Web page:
Opossums are a marsupials, which means that they are a species that give birth to undeveloped young which then live in the mother’s pouch until fully developed. There are about 100 species of opossums and most are quite small. The largest opossum is slightly larger size of a large cat and the smallest are no bigger than a small mouse. Many species travel in trees, but some are solely ground animals. Their most unique characteristic is their ability to “play possum.” This is an involuntary response when they are threatened and they appear, and smell, dead to deter predators. Let’s take a look at where these unique creatures live.
Where do opossums live?
The most well known species, the Virginia opossum, is found throughout Central America and throughout most of the Eastern United States and along a small strip of the West coast. They have also been found in Canada in recent years and this suggests that their range is expanding. The Virginia opossum is the only species of opossum found in North America. The remaining species are found throughout much of Central and South America. Most have a fairly small distribution, but some species are found over a very wide area.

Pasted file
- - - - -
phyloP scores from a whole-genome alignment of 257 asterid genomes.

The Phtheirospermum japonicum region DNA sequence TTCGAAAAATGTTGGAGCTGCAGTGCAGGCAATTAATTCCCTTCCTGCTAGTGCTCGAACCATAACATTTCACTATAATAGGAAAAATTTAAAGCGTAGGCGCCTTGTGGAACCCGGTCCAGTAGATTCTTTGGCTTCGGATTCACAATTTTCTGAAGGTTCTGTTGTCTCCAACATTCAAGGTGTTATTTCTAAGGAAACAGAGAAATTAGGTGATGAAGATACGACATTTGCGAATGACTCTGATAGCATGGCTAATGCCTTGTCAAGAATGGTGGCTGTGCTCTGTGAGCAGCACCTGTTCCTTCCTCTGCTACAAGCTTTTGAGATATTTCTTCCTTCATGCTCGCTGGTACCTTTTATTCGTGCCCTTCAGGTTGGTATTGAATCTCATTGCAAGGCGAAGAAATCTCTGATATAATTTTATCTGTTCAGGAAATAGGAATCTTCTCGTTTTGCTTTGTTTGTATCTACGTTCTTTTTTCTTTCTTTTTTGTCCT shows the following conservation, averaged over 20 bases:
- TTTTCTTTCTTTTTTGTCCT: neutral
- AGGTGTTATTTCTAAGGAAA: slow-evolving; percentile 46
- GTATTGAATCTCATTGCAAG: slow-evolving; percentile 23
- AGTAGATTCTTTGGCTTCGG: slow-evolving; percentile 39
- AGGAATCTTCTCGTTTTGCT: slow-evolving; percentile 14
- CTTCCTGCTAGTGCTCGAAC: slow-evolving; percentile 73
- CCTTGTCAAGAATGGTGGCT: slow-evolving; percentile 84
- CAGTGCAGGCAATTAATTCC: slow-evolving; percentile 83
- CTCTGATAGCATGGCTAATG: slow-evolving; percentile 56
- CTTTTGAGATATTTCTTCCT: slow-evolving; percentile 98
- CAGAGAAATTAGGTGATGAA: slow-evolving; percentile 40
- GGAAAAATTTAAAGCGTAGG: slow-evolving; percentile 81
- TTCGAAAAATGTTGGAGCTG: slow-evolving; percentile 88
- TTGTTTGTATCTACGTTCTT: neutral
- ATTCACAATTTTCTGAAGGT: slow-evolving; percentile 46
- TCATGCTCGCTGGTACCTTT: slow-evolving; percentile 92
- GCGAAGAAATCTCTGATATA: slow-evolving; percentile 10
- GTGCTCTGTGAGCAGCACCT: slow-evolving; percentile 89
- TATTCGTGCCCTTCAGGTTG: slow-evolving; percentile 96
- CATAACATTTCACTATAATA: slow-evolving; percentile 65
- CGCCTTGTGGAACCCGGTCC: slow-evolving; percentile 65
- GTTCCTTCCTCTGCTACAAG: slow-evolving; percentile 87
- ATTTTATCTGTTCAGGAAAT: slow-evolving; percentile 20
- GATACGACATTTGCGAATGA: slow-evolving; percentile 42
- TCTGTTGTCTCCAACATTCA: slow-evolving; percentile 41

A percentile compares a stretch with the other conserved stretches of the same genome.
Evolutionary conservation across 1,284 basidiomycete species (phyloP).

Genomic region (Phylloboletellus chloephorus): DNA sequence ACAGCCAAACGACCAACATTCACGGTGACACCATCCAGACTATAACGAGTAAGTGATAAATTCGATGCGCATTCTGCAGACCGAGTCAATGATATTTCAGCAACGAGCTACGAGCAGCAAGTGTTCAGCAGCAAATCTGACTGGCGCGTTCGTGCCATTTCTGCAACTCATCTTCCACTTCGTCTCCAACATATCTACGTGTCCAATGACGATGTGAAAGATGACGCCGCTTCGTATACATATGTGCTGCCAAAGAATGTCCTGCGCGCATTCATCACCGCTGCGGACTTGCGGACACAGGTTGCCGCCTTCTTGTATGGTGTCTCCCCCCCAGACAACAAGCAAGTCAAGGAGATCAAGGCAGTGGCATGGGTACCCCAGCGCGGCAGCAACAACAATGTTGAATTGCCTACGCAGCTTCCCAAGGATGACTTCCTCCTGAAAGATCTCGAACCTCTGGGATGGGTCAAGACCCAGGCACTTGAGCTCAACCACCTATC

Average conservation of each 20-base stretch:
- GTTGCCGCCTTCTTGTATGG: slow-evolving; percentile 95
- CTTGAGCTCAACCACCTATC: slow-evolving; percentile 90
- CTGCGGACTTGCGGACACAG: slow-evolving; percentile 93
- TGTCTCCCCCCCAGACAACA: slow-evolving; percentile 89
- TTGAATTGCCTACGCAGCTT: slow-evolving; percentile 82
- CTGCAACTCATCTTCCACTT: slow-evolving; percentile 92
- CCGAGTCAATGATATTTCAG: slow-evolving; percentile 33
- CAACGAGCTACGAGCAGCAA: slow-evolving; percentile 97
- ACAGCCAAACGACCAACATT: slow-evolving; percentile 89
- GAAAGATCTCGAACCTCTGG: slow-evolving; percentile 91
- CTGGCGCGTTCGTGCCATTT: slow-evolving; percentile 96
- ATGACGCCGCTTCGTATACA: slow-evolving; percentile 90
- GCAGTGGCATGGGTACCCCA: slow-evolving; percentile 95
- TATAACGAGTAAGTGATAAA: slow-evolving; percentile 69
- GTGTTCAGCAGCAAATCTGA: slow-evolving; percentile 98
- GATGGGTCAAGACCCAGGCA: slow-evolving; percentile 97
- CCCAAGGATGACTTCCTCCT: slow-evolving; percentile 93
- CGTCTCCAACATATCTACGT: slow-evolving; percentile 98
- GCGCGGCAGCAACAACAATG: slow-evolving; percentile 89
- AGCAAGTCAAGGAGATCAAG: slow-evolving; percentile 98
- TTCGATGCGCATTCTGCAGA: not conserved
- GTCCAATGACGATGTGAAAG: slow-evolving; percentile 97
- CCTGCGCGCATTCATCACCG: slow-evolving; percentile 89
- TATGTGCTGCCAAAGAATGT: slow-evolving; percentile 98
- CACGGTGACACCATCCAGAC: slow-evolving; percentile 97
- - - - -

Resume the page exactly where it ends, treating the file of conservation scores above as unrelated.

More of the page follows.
Opossums frequent a wide variety of habitats and generally stay in an area as long as food and water are available. They will sometime create their own burrows, but most often use a readymade burrow or other safe area instead. They are nocturnal, which means that they like to have a dark safe place during the daylight hours.